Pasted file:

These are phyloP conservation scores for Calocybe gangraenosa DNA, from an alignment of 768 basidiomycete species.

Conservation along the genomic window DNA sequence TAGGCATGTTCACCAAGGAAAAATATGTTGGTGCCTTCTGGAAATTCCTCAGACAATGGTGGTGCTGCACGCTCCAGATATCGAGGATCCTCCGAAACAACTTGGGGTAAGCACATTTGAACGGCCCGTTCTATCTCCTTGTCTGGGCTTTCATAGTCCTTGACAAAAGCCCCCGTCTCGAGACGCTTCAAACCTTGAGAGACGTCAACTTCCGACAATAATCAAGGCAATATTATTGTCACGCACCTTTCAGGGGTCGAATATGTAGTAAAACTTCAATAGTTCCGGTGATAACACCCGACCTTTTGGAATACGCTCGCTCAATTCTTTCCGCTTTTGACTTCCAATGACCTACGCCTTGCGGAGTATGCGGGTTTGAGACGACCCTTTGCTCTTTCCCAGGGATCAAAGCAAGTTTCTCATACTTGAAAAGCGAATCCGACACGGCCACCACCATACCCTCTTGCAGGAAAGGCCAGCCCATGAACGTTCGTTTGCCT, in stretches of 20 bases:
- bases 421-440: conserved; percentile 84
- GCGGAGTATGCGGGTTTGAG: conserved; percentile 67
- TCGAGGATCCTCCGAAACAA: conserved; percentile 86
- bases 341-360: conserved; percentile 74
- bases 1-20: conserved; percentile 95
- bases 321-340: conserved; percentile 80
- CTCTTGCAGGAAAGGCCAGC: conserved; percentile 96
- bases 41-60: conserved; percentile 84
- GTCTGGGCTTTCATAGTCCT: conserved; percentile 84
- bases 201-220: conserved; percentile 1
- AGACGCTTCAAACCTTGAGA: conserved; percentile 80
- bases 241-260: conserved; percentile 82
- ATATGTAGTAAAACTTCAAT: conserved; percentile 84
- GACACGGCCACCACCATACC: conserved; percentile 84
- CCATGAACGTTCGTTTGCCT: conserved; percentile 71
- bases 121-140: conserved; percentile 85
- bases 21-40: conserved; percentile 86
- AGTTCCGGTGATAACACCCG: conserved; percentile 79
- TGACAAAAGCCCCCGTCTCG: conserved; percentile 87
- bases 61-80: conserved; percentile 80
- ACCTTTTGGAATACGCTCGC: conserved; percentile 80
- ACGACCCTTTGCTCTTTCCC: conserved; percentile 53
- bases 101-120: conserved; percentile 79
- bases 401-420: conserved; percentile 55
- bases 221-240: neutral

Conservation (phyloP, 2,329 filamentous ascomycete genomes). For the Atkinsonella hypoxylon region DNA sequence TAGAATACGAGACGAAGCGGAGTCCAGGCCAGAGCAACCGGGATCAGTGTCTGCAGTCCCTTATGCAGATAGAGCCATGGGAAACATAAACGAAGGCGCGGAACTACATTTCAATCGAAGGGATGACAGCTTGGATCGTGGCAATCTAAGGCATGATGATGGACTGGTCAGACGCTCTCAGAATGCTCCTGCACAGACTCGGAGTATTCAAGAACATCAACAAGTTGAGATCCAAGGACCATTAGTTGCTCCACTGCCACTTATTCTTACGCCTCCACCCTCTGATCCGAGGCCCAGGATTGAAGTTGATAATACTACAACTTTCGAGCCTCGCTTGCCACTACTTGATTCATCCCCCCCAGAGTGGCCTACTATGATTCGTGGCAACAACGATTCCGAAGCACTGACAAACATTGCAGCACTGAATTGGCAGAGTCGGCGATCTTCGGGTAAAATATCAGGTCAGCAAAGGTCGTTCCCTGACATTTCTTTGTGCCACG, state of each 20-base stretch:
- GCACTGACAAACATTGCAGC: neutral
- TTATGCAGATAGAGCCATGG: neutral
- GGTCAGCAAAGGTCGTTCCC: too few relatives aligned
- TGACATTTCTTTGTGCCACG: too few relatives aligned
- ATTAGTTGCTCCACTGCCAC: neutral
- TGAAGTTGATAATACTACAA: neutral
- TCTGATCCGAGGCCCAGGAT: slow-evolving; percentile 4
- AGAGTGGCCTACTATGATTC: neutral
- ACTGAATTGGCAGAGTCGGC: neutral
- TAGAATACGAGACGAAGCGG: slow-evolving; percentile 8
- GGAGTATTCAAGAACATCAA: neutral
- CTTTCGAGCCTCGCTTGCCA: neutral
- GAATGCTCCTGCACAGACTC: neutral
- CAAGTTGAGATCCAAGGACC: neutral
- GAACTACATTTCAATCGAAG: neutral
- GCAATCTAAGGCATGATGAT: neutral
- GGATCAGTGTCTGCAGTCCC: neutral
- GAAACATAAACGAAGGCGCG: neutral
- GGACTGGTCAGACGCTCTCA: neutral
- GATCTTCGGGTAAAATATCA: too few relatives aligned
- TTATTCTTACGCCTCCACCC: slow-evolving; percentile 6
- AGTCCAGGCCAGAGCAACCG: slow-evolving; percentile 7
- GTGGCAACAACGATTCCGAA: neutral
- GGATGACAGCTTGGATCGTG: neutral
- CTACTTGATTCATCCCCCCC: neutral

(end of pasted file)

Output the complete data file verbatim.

These are phyloP conservation scores for Calocybe gangraenosa DNA, from an alignment of 768 basidiomycete species.

Conservation along the genomic window DNA sequence TAGGCATGTTCACCAAGGAAAAATATGTTGGTGCCTTCTGGAAATTCCTCAGACAATGGTGGTGCTGCACGCTCCAGATATCGAGGATCCTCCGAAACAACTTGGGGTAAGCACATTTGAACGGCCCGTTCTATCTCCTTGTCTGGGCTTTCATAGTCCTTGACAAAAGCCCCCGTCTCGAGACGCTTCAAACCTTGAGAGACGTCAACTTCCGACAATAATCAAGGCAATATTATTGTCACGCACCTTTCAGGGGTCGAATATGTAGTAAAACTTCAATAGTTCCGGTGATAACACCCGACCTTTTGGAATACGCTCGCTCAATTCTTTCCGCTTTTGACTTCCAATGACCTACGCCTTGCGGAGTATGCGGGTTTGAGACGACCCTTTGCTCTTTCCCAGGGATCAAAGCAAGTTTCTCATACTTGAAAAGCGAATCCGACACGGCCACCACCATACCCTCTTGCAGGAAAGGCCAGCCCATGAACGTTCGTTTGCCT, in stretches of 20 bases:
- bases 421-440: conserved; percentile 84
- GCGGAGTATGCGGGTTTGAG: conserved; percentile 67
- TCGAGGATCCTCCGAAACAA: conserved; percentile 86
- bases 341-360: conserved; percentile 74
- bases 1-20: conserved; percentile 95
- bases 321-340: conserved; percentile 80
- CTCTTGCAGGAAAGGCCAGC: conserved; percentile 96
- bases 41-60: conserved; percentile 84
- GTCTGGGCTTTCATAGTCCT: conserved; percentile 84
- bases 201-220: conserved; percentile 1
- AGACGCTTCAAACCTTGAGA: conserved; percentile 80
- bases 241-260: conserved; percentile 82
- ATATGTAGTAAAACTTCAAT: conserved; percentile 84
- GACACGGCCACCACCATACC: conserved; percentile 84
- CCATGAACGTTCGTTTGCCT: conserved; percentile 71
- bases 121-140: conserved; percentile 85
- bases 21-40: conserved; percentile 86
- AGTTCCGGTGATAACACCCG: conserved; percentile 79
- TGACAAAAGCCCCCGTCTCG: conserved; percentile 87
- bases 61-80: conserved; percentile 80
- ACCTTTTGGAATACGCTCGC: conserved; percentile 80
- ACGACCCTTTGCTCTTTCCC: conserved; percentile 53
- bases 101-120: conserved; percentile 79
- bases 401-420: conserved; percentile 55
- bases 221-240: neutral

Conservation (phyloP, 2,329 filamentous ascomycete genomes). For the Atkinsonella hypoxylon region DNA sequence TAGAATACGAGACGAAGCGGAGTCCAGGCCAGAGCAACCGGGATCAGTGTCTGCAGTCCCTTATGCAGATAGAGCCATGGGAAACATAAACGAAGGCGCGGAACTACATTTCAATCGAAGGGATGACAGCTTGGATCGTGGCAATCTAAGGCATGATGATGGACTGGTCAGACGCTCTCAGAATGCTCCTGCACAGACTCGGAGTATTCAAGAACATCAACAAGTTGAGATCCAAGGACCATTAGTTGCTCCACTGCCACTTATTCTTACGCCTCCACCCTCTGATCCGAGGCCCAGGATTGAAGTTGATAATACTACAACTTTCGAGCCTCGCTTGCCACTACTTGATTCATCCCCCCCAGAGTGGCCTACTATGATTCGTGGCAACAACGATTCCGAAGCACTGACAAACATTGCAGCACTGAATTGGCAGAGTCGGCGATCTTCGGGTAAAATATCAGGTCAGCAAAGGTCGTTCCCTGACATTTCTTTGTGCCACG, state of each 20-base stretch:
- GCACTGACAAACATTGCAGC: neutral
- TTATGCAGATAGAGCCATGG: neutral
- GGTCAGCAAAGGTCGTTCCC: too few relatives aligned
- TGACATTTCTTTGTGCCACG: too few relatives aligned
- ATTAGTTGCTCCACTGCCAC: neutral
- TGAAGTTGATAATACTACAA: neutral
- TCTGATCCGAGGCCCAGGAT: slow-evolving; percentile 4
- AGAGTGGCCTACTATGATTC: neutral
- ACTGAATTGGCAGAGTCGGC: neutral
- TAGAATACGAGACGAAGCGG: slow-evolving; percentile 8
- GGAGTATTCAAGAACATCAA: neutral
- CTTTCGAGCCTCGCTTGCCA: neutral
- GAATGCTCCTGCACAGACTC: neutral
- CAAGTTGAGATCCAAGGACC: neutral
- GAACTACATTTCAATCGAAG: neutral
- GCAATCTAAGGCATGATGAT: neutral
- GGATCAGTGTCTGCAGTCCC: neutral
- GAAACATAAACGAAGGCGCG: neutral
- GGACTGGTCAGACGCTCTCA: neutral
- GATCTTCGGGTAAAATATCA: too few relatives aligned
- TTATTCTTACGCCTCCACCC: slow-evolving; percentile 6
- AGTCCAGGCCAGAGCAACCG: slow-evolving; percentile 7
- GTGGCAACAACGATTCCGAA: neutral
- GGATGACAGCTTGGATCGTG: neutral
- CTACTTGATTCATCCCCCCC: neutral